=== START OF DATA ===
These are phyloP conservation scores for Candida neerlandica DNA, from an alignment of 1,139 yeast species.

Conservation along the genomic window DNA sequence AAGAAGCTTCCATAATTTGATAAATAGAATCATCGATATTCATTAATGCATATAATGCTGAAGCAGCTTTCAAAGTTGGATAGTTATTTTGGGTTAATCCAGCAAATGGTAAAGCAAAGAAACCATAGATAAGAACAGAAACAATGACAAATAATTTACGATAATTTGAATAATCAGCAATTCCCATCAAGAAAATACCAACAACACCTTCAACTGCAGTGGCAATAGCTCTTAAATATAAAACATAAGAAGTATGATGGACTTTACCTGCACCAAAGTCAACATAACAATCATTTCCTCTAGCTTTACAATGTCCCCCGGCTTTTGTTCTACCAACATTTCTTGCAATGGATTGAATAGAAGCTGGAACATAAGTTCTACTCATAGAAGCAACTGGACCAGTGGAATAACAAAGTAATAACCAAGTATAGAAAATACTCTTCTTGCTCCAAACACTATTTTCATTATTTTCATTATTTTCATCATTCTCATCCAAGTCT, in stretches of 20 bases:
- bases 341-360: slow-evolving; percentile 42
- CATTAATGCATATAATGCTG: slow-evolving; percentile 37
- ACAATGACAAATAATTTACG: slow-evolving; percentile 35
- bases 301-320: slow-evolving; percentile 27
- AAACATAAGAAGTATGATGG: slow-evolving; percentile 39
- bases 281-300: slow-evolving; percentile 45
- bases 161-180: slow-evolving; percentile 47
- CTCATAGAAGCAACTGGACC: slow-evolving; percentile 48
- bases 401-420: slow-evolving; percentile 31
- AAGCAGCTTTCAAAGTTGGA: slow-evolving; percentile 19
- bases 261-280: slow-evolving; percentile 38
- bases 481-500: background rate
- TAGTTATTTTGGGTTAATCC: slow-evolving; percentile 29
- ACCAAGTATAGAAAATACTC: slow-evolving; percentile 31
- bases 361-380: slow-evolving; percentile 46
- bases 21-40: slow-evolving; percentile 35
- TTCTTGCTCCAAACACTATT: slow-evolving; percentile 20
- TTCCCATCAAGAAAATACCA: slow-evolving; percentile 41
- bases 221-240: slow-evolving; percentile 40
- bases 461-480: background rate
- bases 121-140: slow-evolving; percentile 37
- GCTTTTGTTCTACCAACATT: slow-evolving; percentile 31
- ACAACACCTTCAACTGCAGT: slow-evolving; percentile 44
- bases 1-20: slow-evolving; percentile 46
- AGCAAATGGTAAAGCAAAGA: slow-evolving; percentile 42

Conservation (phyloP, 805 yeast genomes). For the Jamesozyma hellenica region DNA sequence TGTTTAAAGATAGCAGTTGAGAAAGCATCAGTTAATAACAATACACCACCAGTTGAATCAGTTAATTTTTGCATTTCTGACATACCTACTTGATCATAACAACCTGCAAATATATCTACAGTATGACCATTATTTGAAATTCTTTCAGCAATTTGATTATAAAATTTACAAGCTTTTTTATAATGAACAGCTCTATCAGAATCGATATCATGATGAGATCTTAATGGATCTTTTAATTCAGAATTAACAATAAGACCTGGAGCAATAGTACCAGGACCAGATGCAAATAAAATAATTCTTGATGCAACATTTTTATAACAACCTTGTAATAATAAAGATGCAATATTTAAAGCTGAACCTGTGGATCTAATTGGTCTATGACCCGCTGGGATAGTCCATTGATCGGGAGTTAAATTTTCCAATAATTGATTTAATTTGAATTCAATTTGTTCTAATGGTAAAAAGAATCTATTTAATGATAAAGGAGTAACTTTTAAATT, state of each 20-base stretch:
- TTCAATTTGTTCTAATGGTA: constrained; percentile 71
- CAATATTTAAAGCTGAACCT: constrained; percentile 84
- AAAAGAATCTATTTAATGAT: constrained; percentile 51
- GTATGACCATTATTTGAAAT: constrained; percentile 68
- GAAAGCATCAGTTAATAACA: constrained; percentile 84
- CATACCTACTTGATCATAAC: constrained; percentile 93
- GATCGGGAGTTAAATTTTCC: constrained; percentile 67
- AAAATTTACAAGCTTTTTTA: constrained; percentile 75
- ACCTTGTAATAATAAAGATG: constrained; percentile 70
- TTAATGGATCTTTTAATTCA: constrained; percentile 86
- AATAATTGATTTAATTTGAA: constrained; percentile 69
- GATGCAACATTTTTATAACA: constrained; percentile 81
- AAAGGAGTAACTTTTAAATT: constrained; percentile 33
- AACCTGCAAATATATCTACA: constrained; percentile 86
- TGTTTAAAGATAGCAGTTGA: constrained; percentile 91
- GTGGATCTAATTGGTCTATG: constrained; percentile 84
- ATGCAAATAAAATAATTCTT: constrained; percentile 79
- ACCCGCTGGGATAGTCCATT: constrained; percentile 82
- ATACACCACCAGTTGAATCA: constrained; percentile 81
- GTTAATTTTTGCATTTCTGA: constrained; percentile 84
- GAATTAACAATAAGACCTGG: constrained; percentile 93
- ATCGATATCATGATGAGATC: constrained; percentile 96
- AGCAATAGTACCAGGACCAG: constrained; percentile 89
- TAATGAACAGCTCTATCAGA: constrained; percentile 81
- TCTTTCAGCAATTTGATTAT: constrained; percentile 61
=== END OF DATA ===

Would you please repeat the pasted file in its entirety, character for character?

These are phyloP conservation scores for Candida neerlandica DNA, from an alignment of 1,139 yeast species.

Conservation along the genomic window DNA sequence AAGAAGCTTCCATAATTTGATAAATAGAATCATCGATATTCATTAATGCATATAATGCTGAAGCAGCTTTCAAAGTTGGATAGTTATTTTGGGTTAATCCAGCAAATGGTAAAGCAAAGAAACCATAGATAAGAACAGAAACAATGACAAATAATTTACGATAATTTGAATAATCAGCAATTCCCATCAAGAAAATACCAACAACACCTTCAACTGCAGTGGCAATAGCTCTTAAATATAAAACATAAGAAGTATGATGGACTTTACCTGCACCAAAGTCAACATAACAATCATTTCCTCTAGCTTTACAATGTCCCCCGGCTTTTGTTCTACCAACATTTCTTGCAATGGATTGAATAGAAGCTGGAACATAAGTTCTACTCATAGAAGCAACTGGACCAGTGGAATAACAAAGTAATAACCAAGTATAGAAAATACTCTTCTTGCTCCAAACACTATTTTCATTATTTTCATTATTTTCATCATTCTCATCCAAGTCT, in stretches of 20 bases:
- bases 341-360: slow-evolving; percentile 42
- CATTAATGCATATAATGCTG: slow-evolving; percentile 37
- ACAATGACAAATAATTTACG: slow-evolving; percentile 35
- bases 301-320: slow-evolving; percentile 27
- AAACATAAGAAGTATGATGG: slow-evolving; percentile 39
- bases 281-300: slow-evolving; percentile 45
- bases 161-180: slow-evolving; percentile 47
- CTCATAGAAGCAACTGGACC: slow-evolving; percentile 48
- bases 401-420: slow-evolving; percentile 31
- AAGCAGCTTTCAAAGTTGGA: slow-evolving; percentile 19
- bases 261-280: slow-evolving; percentile 38
- bases 481-500: background rate
- TAGTTATTTTGGGTTAATCC: slow-evolving; percentile 29
- ACCAAGTATAGAAAATACTC: slow-evolving; percentile 31
- bases 361-380: slow-evolving; percentile 46
- bases 21-40: slow-evolving; percentile 35
- TTCTTGCTCCAAACACTATT: slow-evolving; percentile 20
- TTCCCATCAAGAAAATACCA: slow-evolving; percentile 41
- bases 221-240: slow-evolving; percentile 40
- bases 461-480: background rate
- bases 121-140: slow-evolving; percentile 37
- GCTTTTGTTCTACCAACATT: slow-evolving; percentile 31
- ACAACACCTTCAACTGCAGT: slow-evolving; percentile 44
- bases 1-20: slow-evolving; percentile 46
- AGCAAATGGTAAAGCAAAGA: slow-evolving; percentile 42

Conservation (phyloP, 805 yeast genomes). For the Jamesozyma hellenica region DNA sequence TGTTTAAAGATAGCAGTTGAGAAAGCATCAGTTAATAACAATACACCACCAGTTGAATCAGTTAATTTTTGCATTTCTGACATACCTACTTGATCATAACAACCTGCAAATATATCTACAGTATGACCATTATTTGAAATTCTTTCAGCAATTTGATTATAAAATTTACAAGCTTTTTTATAATGAACAGCTCTATCAGAATCGATATCATGATGAGATCTTAATGGATCTTTTAATTCAGAATTAACAATAAGACCTGGAGCAATAGTACCAGGACCAGATGCAAATAAAATAATTCTTGATGCAACATTTTTATAACAACCTTGTAATAATAAAGATGCAATATTTAAAGCTGAACCTGTGGATCTAATTGGTCTATGACCCGCTGGGATAGTCCATTGATCGGGAGTTAAATTTTCCAATAATTGATTTAATTTGAATTCAATTTGTTCTAATGGTAAAAAGAATCTATTTAATGATAAAGGAGTAACTTTTAAATT, state of each 20-base stretch:
- TTCAATTTGTTCTAATGGTA: constrained; percentile 71
- CAATATTTAAAGCTGAACCT: constrained; percentile 84
- AAAAGAATCTATTTAATGAT: constrained; percentile 51
- GTATGACCATTATTTGAAAT: constrained; percentile 68
- GAAAGCATCAGTTAATAACA: constrained; percentile 84
- CATACCTACTTGATCATAAC: constrained; percentile 93
- GATCGGGAGTTAAATTTTCC: constrained; percentile 67
- AAAATTTACAAGCTTTTTTA: constrained; percentile 75
- ACCTTGTAATAATAAAGATG: constrained; percentile 70
- TTAATGGATCTTTTAATTCA: constrained; percentile 86
- AATAATTGATTTAATTTGAA: constrained; percentile 69
- GATGCAACATTTTTATAACA: constrained; percentile 81
- AAAGGAGTAACTTTTAAATT: constrained; percentile 33
- AACCTGCAAATATATCTACA: constrained; percentile 86
- TGTTTAAAGATAGCAGTTGA: constrained; percentile 91
- GTGGATCTAATTGGTCTATG: constrained; percentile 84
- ATGCAAATAAAATAATTCTT: constrained; percentile 79
- ACCCGCTGGGATAGTCCATT: constrained; percentile 82
- ATACACCACCAGTTGAATCA: constrained; percentile 81
- GTTAATTTTTGCATTTCTGA: constrained; percentile 84
- GAATTAACAATAAGACCTGG: constrained; percentile 93
- ATCGATATCATGATGAGATC: constrained; percentile 96
- AGCAATAGTACCAGGACCAG: constrained; percentile 89
- TAATGAACAGCTCTATCAGA: constrained; percentile 81
- TCTTTCAGCAATTTGATTAT: constrained; percentile 61